Bari Weiss, a New York Times opinion writer, quit her job following relentless defamatory, bigoted, anti-Semitic, workplace bullying from her super-woke colleagues. And workplace bullying is a lot more common than one might think.
Infectious disease models can also describe riots. The spread of coronavirus and violent protests share many features in common, shedding at least some light on the coming summer of discontent.
As is most everything in life, being open-minded is hard work. It actually takes conscientious effort. Like being charitable or becoming a violin virtuoso, it requires practice. One does not become open-minded overnight. But you can always start on your journey today.
Bancroft, a popular author, claims that "soft-spoken, gentle, and supportive" men are actually emotionally manipulative abusers of women. Perhaps it shouldn't come as a surprise that an author who spreads destructive, evidence-free psychobabble is also an anti-vaxxer.
There is overwhelming evidence to suggest that the brains of men and women differ, sometimes substantially, and especially when it comes to mental illness. But a new book, which is making waves in the media, denies this.
In the short term, it seems that social media could be helpful in creating supportive networks for people with poor mental health. But in the long term, it depends on how we start to challenge societal perceptions of the issue. If nothing changes, then at least be prepared for challenges ahead.
Depression and anxiety are not always easy to detect. Symptoms can range from worry to chronic indecision. Thus, an easily detectable biomarker for would be preferable, and Chinese scientists believe they have found one using a urine test.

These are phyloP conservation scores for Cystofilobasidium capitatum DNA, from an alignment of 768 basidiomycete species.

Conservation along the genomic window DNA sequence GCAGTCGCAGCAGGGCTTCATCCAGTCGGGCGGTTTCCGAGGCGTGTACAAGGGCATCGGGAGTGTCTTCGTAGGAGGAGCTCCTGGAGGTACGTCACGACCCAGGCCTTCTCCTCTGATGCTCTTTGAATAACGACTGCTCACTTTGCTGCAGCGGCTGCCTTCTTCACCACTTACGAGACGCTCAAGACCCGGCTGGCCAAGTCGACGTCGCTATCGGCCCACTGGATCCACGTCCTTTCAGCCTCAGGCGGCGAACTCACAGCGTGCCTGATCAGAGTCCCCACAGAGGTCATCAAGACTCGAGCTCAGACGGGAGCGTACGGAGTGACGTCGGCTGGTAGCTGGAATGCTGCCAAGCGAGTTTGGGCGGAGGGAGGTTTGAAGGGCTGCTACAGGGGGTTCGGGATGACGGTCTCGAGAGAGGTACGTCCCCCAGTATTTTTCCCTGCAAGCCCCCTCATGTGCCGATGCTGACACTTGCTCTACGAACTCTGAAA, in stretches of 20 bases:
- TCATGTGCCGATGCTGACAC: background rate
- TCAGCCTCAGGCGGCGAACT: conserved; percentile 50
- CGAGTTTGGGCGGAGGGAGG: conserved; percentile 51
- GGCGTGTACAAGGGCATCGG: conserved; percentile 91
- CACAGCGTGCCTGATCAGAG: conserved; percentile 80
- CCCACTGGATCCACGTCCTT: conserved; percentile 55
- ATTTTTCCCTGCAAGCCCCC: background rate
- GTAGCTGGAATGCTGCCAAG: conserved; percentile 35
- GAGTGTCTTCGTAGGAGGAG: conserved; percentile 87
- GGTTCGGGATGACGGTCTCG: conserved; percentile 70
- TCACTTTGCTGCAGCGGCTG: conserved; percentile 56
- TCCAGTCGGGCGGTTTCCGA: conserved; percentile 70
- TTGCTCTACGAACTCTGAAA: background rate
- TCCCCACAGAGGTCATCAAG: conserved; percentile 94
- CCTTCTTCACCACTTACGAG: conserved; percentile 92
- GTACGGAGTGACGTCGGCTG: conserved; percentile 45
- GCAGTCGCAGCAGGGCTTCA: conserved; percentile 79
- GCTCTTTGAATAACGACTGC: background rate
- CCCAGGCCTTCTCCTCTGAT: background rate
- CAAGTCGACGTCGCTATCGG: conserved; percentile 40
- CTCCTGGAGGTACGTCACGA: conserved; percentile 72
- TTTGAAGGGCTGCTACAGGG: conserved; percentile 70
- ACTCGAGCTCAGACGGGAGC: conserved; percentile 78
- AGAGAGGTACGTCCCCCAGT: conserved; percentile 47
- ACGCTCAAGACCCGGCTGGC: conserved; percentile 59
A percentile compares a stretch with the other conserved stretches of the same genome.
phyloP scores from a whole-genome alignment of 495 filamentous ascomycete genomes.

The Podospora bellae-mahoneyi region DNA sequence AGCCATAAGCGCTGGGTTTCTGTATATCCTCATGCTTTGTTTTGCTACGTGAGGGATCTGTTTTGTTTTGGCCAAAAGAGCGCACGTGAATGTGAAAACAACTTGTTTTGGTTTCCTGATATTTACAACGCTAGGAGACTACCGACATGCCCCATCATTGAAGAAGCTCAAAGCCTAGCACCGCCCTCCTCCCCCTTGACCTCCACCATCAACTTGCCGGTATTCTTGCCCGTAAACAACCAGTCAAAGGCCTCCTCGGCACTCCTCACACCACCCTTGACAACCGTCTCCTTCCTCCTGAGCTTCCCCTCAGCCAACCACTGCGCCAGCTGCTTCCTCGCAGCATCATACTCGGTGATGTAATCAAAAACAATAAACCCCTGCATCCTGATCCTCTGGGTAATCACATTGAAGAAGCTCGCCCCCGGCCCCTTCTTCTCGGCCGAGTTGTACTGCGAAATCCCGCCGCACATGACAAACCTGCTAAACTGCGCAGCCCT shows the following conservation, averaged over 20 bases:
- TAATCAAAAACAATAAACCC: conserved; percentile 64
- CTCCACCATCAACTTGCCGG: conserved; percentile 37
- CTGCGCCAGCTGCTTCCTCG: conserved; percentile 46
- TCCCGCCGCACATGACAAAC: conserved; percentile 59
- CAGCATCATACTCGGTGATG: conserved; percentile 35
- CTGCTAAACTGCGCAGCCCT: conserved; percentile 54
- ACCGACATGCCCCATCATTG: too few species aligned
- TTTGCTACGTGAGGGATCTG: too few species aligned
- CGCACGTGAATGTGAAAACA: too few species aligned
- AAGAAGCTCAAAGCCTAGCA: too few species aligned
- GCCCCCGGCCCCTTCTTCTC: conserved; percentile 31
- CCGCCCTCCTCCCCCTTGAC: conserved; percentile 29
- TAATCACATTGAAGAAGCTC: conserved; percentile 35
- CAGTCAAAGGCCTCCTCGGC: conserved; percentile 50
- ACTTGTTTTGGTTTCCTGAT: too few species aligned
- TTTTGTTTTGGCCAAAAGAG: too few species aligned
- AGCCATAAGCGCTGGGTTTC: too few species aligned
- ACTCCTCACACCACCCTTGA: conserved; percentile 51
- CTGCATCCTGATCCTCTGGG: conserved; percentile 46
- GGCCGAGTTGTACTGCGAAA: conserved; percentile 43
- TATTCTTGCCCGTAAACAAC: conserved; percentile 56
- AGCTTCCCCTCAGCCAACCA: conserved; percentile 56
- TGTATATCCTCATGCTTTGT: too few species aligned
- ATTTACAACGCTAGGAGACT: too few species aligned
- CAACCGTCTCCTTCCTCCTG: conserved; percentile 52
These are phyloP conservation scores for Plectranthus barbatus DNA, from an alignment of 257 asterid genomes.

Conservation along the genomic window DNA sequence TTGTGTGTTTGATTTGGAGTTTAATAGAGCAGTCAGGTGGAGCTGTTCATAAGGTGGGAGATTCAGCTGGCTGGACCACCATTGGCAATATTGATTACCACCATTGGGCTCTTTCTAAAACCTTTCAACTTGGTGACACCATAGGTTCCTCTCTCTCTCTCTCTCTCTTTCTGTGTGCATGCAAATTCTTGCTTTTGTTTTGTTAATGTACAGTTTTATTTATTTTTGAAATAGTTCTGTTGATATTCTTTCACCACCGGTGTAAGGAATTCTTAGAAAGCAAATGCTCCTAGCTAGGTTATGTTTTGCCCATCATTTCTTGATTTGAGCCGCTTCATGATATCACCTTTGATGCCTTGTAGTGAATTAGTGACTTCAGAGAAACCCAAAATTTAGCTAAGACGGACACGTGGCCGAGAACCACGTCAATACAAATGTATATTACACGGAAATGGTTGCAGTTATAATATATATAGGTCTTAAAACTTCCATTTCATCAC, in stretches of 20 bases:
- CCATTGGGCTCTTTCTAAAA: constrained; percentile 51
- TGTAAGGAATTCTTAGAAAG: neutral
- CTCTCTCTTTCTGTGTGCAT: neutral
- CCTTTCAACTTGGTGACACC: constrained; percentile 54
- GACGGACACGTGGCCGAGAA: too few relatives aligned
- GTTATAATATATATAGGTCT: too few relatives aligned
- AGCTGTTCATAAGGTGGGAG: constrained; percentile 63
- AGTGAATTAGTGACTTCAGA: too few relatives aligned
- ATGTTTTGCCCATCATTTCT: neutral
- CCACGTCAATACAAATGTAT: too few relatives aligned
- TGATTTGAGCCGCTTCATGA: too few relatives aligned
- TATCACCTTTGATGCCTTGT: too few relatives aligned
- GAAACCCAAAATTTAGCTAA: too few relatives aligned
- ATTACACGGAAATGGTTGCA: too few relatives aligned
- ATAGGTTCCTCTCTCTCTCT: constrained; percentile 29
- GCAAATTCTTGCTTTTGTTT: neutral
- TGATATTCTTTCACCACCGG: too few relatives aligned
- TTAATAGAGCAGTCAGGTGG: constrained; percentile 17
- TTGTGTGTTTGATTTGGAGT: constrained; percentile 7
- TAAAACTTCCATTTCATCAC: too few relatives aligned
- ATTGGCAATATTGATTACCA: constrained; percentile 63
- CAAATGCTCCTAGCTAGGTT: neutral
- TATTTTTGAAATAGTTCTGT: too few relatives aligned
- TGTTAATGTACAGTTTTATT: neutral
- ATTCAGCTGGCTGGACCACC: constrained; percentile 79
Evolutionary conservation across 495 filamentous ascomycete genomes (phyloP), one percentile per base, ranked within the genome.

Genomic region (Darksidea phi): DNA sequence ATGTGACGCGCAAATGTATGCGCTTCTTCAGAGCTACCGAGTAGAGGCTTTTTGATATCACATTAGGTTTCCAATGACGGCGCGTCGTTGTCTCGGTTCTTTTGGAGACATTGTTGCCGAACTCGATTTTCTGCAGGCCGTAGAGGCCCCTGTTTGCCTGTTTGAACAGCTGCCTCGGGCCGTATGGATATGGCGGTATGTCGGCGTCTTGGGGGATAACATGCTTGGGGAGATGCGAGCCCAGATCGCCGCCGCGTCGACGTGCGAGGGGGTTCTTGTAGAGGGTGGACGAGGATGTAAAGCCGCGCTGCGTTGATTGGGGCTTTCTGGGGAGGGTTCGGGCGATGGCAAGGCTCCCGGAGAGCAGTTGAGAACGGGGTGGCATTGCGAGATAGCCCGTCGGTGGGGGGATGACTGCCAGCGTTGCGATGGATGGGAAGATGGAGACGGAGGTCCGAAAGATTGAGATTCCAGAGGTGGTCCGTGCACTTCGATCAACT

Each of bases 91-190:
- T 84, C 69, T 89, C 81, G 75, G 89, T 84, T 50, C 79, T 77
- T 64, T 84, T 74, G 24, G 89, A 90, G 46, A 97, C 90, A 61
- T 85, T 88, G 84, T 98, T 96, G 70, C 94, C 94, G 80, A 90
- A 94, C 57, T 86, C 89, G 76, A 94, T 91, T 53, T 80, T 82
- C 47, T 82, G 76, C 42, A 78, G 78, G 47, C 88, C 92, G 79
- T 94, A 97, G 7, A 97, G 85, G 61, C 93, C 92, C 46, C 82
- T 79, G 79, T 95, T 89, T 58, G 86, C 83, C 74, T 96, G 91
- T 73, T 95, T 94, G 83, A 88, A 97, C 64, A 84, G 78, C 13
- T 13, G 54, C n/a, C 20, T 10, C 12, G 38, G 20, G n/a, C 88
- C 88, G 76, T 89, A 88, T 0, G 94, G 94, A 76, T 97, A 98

We have uncovered another gender disparity, not work or pay, but in beliefs about the afterlife and what awaits.
Soccer goalies usually dive to their left or right during a penalty kick. That's despite the fact that the statistically-best option is to stand in the middle of the goal. So why don't they? Because there is a strong bias toward "doing something."
Humans suffer from "do something syndrome." New research shows that 51% of Americans want to be screened for cancer, even if explicitly told that the cancer screen is completely ineffective.
Right after the death of Barbara Bush, Prof. Jarrar said, among other things, that she was "happy the witch is dead." Setting aside free speech, let's focus on an important underlying concern: The psychology of pure, unadulterated hatred. How does someone become so consumed with animosity for a fellow human being?
It's now apparent that two ideals of Hollywood culture – sexual liberty and feminism – are at odds with each other. Powerful people are still exploiting those they claim to care about.